Celebrating Memorial Day brings back memories of loved ones and those who paid the ultimate sacrifice to protect our freedoms so many of us take for granted. As I walked through Gering’s Westlawn Cemetery Monday, I was reminded of a snowy morning when community members came together to bury a prisoner of war.
First Private Class Sgt. Fae V. Moore enlisted in the United States Marines Aug. 8, 1941, and served in the Company E, second Battalion, eighth Marine Regiment, second Marine Division.
His Marine division fought in the Battle of Guadalcanal during November of 1942. The following March, Moore became Private First Class Moore as his unit was sent to New Zealand to train for the Battle of Tarawa Atoll. He received high marks from his commanding officer and was promoted to Corp. Moore July 20, 1943, and then a sergeant shortly afterward.
The second Battalion’s next mission was the Tarawa Atoll in the Gilbert Islands. The battle centered on the island of Betio, a two-mile long and less than half mile wide island. On the morning of Nov. 20, 1943, the second Battalion led the charge. With a low tide, the Marines were stranded by coral reefs. Still, over 5,000 Marines swam through heavy enemy fire to shore. Moore never made it.
His parents never knew what happened to their son, but on a snowy Oct. 6 morning, his nephew Lawrence Denton laid him to rest.
Watching an American flag covered casket roll into Beaver Valley Cemetery on a horse drawn, flat bed trailer through a parade of prisoner of war and missing in action flags, I could feel the community support and appreciation for his sacrifice.
While the majority of those in attendance did not know Moore nor his family, they braved the cold to pay their respects. That’s what Memorial Day is about, regardless of what day it occurs. It should not limit a nation from coming together one day a year to thank the men and women who sacrificed themselves for our country.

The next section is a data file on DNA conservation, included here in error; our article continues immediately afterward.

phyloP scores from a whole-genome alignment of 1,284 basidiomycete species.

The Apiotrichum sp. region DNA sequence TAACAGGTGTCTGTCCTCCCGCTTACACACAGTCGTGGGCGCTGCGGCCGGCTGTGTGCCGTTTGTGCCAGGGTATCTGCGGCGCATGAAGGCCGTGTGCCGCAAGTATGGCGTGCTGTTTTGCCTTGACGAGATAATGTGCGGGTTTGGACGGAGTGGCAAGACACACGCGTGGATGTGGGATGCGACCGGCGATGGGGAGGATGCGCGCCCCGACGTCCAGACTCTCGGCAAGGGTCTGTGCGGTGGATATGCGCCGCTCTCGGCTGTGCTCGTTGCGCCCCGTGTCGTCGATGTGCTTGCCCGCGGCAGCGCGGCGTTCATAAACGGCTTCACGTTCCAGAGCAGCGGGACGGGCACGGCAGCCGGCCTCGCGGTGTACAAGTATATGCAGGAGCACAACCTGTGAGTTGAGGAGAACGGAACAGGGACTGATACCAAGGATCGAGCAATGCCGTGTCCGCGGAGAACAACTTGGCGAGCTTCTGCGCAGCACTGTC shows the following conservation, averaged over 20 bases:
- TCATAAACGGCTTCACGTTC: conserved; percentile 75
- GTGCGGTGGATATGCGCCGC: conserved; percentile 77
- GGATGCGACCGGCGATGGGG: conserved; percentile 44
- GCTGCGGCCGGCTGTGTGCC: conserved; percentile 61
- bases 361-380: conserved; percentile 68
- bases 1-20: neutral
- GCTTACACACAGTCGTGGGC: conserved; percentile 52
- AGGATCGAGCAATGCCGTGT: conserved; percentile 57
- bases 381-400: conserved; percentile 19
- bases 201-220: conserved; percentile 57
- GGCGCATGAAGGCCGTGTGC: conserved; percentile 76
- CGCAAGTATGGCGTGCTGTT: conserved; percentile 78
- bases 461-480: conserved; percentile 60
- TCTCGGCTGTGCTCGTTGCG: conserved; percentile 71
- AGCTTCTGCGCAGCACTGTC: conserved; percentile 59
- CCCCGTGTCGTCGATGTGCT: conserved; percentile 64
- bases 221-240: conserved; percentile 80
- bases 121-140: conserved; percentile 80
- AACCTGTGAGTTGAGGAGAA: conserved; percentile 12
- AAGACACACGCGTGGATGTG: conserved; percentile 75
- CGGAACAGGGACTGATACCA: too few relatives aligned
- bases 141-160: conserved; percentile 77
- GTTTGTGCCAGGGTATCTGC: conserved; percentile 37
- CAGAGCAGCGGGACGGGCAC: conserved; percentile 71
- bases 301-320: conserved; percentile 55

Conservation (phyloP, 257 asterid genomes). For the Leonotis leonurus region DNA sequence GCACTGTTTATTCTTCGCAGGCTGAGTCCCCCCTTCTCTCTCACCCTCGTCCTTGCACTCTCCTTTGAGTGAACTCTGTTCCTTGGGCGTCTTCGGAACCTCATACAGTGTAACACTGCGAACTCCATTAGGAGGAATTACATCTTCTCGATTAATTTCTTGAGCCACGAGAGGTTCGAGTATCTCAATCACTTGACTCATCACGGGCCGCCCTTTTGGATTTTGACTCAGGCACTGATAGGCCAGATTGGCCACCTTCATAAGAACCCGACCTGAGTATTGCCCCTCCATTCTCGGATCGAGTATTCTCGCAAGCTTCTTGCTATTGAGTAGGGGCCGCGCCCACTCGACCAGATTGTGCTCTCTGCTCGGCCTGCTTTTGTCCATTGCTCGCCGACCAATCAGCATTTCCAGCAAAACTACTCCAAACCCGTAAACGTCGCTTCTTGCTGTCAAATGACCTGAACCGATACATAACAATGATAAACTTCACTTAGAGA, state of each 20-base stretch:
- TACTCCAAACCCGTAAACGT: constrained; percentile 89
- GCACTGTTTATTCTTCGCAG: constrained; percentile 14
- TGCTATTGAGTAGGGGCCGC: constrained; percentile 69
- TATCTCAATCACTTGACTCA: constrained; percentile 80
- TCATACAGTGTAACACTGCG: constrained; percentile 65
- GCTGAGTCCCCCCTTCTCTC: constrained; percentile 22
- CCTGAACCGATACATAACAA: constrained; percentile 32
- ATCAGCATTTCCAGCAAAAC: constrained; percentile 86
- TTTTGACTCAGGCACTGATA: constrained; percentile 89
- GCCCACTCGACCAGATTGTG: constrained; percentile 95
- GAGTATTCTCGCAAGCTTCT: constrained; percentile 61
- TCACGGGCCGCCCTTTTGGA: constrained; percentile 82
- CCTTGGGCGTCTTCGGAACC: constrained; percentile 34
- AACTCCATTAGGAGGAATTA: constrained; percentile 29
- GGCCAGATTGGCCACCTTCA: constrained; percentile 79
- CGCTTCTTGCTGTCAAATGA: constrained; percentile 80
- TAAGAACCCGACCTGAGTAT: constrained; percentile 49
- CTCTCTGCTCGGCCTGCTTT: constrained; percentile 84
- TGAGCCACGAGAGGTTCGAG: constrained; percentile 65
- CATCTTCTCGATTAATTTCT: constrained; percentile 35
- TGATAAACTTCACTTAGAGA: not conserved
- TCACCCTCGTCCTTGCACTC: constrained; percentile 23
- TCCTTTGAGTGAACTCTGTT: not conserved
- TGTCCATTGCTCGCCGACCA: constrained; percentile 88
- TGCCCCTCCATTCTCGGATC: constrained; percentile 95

As I reflected on that moment, I walked around Westlawn Cemetery surrounded by far fewer people and a much older demographic. During Kevin Collins’ Memorial Day address, he noted the small crowd that had gathered to pay respect for fallen soldiers. As the names of deceased soldiers were read off and the ceremony concluded, Collins’ message lingered in my mind. Many soldiers never returned home and for some who did, they returned without thanks for their services. They walk among us with many concealing their service due to the nation’s reaction to the war. Some only wear their Vietnam, WWII, or Iraq war hats on Veterans Day or Memorial Day.
While this year’s turnout was mentioned by guest speaker Collins, Gering is not alone in low Memorial Day turnout.
In a letter to the editor by Bob Anderson in the Glenwood Springs Post Independent, he said, “This was only too evident at the Support our Troops event at Sayre Park on Memorial Day 2003. Even as our troops are still coming under fire in Iraq, less than 50 people bothered to attend the event.”
Reports of low public turnout at Memorial Day services still continue.
The Milwaukee Independent reported low public turnout for the annual parade march this year.
What does this say of us as a nation? If this trend continues, will the stories and legacy of our servicemen become a page in a history book as the consumerism of the holiday consumes the true meaning of Memorial Day?
Just as we needed brave men and women to lay down their lives for the American flag, so to do those men and women who came home need our support to battle the mental and physical challenges brought on by war.
Memorial Day may be a three-day weekend filled spent with family, but the meaning of it should become a daily tradition to remember and thank those who protected and continue to protect America.